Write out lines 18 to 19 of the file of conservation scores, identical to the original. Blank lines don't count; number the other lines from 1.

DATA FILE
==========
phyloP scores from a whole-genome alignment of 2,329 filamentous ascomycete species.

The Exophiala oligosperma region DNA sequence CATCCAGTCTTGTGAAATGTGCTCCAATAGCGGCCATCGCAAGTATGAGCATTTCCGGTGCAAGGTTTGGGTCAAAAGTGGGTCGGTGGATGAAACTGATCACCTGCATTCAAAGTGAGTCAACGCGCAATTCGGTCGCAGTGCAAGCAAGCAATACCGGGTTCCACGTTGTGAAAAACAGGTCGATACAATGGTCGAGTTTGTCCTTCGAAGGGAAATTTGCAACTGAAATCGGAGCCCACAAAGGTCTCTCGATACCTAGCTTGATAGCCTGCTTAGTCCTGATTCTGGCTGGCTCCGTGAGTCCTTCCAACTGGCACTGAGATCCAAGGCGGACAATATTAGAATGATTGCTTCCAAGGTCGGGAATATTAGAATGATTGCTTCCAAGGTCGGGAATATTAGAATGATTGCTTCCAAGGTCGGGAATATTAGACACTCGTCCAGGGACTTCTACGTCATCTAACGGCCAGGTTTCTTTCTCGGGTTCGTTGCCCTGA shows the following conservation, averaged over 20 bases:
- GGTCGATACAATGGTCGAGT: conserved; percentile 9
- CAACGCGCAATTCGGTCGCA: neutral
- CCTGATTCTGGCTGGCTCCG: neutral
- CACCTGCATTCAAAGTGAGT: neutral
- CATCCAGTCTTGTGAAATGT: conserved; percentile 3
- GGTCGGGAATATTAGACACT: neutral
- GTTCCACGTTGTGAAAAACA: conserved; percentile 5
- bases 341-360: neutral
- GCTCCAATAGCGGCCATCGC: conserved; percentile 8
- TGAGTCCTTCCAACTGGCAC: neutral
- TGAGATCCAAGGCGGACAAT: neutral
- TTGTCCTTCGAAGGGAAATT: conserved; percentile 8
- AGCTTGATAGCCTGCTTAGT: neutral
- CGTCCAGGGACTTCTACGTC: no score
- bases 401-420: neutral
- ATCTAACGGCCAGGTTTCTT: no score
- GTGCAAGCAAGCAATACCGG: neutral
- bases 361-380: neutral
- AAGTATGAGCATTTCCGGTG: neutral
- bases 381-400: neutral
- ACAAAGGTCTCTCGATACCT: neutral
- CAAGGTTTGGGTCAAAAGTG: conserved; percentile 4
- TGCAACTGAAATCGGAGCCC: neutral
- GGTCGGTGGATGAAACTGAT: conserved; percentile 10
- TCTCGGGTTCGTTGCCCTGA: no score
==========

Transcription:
- ATCTAACGGCCAGGTTTCTT: no score
- GTGCAAGCAAGCAATACCGG: neutral